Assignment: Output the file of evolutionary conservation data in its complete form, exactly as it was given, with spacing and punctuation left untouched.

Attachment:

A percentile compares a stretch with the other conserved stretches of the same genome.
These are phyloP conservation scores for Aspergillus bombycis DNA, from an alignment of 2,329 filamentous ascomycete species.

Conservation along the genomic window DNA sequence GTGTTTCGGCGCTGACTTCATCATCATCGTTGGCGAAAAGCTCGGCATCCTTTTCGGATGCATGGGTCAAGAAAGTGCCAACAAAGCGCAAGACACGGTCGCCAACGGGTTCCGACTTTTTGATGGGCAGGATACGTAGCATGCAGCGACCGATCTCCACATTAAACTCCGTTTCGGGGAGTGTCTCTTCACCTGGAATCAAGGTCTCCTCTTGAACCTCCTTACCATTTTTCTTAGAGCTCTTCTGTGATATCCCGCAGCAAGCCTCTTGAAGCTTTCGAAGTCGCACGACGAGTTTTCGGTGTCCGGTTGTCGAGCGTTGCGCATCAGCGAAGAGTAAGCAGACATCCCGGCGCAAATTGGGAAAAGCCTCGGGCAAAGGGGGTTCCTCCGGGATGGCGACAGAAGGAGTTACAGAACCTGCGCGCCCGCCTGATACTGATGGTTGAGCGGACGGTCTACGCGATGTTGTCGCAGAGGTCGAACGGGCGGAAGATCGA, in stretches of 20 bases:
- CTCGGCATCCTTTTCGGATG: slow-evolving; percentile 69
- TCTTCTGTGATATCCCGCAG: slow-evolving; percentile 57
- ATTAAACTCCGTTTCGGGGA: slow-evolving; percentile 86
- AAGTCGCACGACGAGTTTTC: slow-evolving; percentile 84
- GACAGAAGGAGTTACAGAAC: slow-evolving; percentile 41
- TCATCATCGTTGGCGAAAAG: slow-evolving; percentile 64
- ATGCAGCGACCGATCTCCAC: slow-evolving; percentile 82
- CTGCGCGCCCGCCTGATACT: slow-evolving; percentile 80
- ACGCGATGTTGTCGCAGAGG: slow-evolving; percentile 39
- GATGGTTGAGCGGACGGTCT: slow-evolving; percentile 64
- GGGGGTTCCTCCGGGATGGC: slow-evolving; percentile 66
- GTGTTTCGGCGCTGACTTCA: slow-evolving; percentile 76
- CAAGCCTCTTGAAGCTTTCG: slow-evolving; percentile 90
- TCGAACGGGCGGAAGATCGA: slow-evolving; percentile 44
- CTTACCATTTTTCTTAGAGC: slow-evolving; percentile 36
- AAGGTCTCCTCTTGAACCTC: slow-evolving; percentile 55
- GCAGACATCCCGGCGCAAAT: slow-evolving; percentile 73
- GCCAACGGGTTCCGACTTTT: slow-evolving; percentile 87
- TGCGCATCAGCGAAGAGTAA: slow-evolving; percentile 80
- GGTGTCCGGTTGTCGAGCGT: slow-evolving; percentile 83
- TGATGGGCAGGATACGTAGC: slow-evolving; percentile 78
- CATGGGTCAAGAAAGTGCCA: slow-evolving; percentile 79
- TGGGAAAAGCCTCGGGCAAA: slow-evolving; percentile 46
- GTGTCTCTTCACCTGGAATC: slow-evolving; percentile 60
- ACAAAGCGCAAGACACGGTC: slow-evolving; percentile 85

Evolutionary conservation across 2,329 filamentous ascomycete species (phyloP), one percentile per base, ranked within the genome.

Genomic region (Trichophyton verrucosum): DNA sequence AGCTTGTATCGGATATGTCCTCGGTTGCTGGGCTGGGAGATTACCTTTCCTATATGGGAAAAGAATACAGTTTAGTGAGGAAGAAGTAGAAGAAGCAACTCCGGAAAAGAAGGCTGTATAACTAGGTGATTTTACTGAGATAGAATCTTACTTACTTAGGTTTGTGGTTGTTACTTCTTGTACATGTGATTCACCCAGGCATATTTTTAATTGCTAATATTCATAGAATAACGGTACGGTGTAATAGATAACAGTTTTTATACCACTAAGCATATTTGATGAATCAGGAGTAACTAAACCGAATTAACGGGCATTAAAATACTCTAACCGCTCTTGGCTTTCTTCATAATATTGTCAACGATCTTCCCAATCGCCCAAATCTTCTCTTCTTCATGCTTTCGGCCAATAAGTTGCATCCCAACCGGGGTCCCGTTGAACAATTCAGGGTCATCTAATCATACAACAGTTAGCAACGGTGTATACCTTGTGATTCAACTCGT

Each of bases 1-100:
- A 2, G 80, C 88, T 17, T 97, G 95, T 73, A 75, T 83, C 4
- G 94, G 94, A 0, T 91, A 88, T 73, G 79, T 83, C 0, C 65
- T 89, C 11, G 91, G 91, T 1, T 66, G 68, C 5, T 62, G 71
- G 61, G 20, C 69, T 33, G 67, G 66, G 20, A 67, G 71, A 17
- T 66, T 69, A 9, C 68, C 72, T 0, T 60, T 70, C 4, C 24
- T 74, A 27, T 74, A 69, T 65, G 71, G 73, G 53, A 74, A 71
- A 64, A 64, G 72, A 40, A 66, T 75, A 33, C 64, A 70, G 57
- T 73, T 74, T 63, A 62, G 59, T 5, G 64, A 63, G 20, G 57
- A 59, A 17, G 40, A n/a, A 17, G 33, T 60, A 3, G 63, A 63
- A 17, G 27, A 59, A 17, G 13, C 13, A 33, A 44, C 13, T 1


A percentile compares a stretch with the other conserved stretches of the same genome.
These are phyloP conservation scores for Aspergillus bombycis DNA, from an alignment of 2,329 filamentous ascomycete species.

Conservation along the genomic window DNA sequence GTGTTTCGGCGCTGACTTCATCATCATCGTTGGCGAAAAGCTCGGCATCCTTTTCGGATGCATGGGTCAAGAAAGTGCCAACAAAGCGCAAGACACGGTCGCCAACGGGTTCCGACTTTTTGATGGGCAGGATACGTAGCATGCAGCGACCGATCTCCACATTAAACTCCGTTTCGGGGAGTGTCTCTTCACCTGGAATCAAGGTCTCCTCTTGAACCTCCTTACCATTTTTCTTAGAGCTCTTCTGTGATATCCCGCAGCAAGCCTCTTGAAGCTTTCGAAGTCGCACGACGAGTTTTCGGTGTCCGGTTGTCGAGCGTTGCGCATCAGCGAAGAGTAAGCAGACATCCCGGCGCAAATTGGGAAAAGCCTCGGGCAAAGGGGGTTCCTCCGGGATGGCGACAGAAGGAGTTACAGAACCTGCGCGCCCGCCTGATACTGATGGTTGAGCGGACGGTCTACGCGATGTTGTCGCAGAGGTCGAACGGGCGGAAGATCGA, in stretches of 20 bases:
- CTCGGCATCCTTTTCGGATG: slow-evolving; percentile 69
- TCTTCTGTGATATCCCGCAG: slow-evolving; percentile 57
- ATTAAACTCCGTTTCGGGGA: slow-evolving; percentile 86
- AAGTCGCACGACGAGTTTTC: slow-evolving; percentile 84
- GACAGAAGGAGTTACAGAAC: slow-evolving; percentile 41
- TCATCATCGTTGGCGAAAAG: slow-evolving; percentile 64
- ATGCAGCGACCGATCTCCAC: slow-evolving; percentile 82
- CTGCGCGCCCGCCTGATACT: slow-evolving; percentile 80
- ACGCGATGTTGTCGCAGAGG: slow-evolving; percentile 39
- GATGGTTGAGCGGACGGTCT: slow-evolving; percentile 64
- GGGGGTTCCTCCGGGATGGC: slow-evolving; percentile 66
- GTGTTTCGGCGCTGACTTCA: slow-evolving; percentile 76
- CAAGCCTCTTGAAGCTTTCG: slow-evolving; percentile 90
- TCGAACGGGCGGAAGATCGA: slow-evolving; percentile 44
- CTTACCATTTTTCTTAGAGC: slow-evolving; percentile 36
- AAGGTCTCCTCTTGAACCTC: slow-evolving; percentile 55
- GCAGACATCCCGGCGCAAAT: slow-evolving; percentile 73
- GCCAACGGGTTCCGACTTTT: slow-evolving; percentile 87
- TGCGCATCAGCGAAGAGTAA: slow-evolving; percentile 80
- GGTGTCCGGTTGTCGAGCGT: slow-evolving; percentile 83
- TGATGGGCAGGATACGTAGC: slow-evolving; percentile 78
- CATGGGTCAAGAAAGTGCCA: slow-evolving; percentile 79
- TGGGAAAAGCCTCGGGCAAA: slow-evolving; percentile 46
- GTGTCTCTTCACCTGGAATC: slow-evolving; percentile 60
- ACAAAGCGCAAGACACGGTC: slow-evolving; percentile 85

Evolutionary conservation across 2,329 filamentous ascomycete species (phyloP), one percentile per base, ranked within the genome.

Genomic region (Trichophyton verrucosum): DNA sequence AGCTTGTATCGGATATGTCCTCGGTTGCTGGGCTGGGAGATTACCTTTCCTATATGGGAAAAGAATACAGTTTAGTGAGGAAGAAGTAGAAGAAGCAACTCCGGAAAAGAAGGCTGTATAACTAGGTGATTTTACTGAGATAGAATCTTACTTACTTAGGTTTGTGGTTGTTACTTCTTGTACATGTGATTCACCCAGGCATATTTTTAATTGCTAATATTCATAGAATAACGGTACGGTGTAATAGATAACAGTTTTTATACCACTAAGCATATTTGATGAATCAGGAGTAACTAAACCGAATTAACGGGCATTAAAATACTCTAACCGCTCTTGGCTTTCTTCATAATATTGTCAACGATCTTCCCAATCGCCCAAATCTTCTCTTCTTCATGCTTTCGGCCAATAAGTTGCATCCCAACCGGGGTCCCGTTGAACAATTCAGGGTCATCTAATCATACAACAGTTAGCAACGGTGTATACCTTGTGATTCAACTCGT

Each of bases 1-100:
- A 2, G 80, C 88, T 17, T 97, G 95, T 73, A 75, T 83, C 4
- G 94, G 94, A 0, T 91, A 88, T 73, G 79, T 83, C 0, C 65
- T 89, C 11, G 91, G 91, T 1, T 66, G 68, C 5, T 62, G 71
- G 61, G 20, C 69, T 33, G 67, G 66, G 20, A 67, G 71, A 17
- T 66, T 69, A 9, C 68, C 72, T 0, T 60, T 70, C 4, C 24
- T 74, A 27, T 74, A 69, T 65, G 71, G 73, G 53, A 74, A 71
- A 64, A 64, G 72, A 40, A 66, T 75, A 33, C 64, A 70, G 57
- T 73, T 74, T 63, A 62, G 59, T 5, G 64, A 63, G 20, G 57
- A 59, A 17, G 40, A n/a, A 17, G 33, T 60, A 3, G 63, A 63
- A 17, G 27, A 59, A 17, G 13, C 13, A 33, A 44, C 13, T 1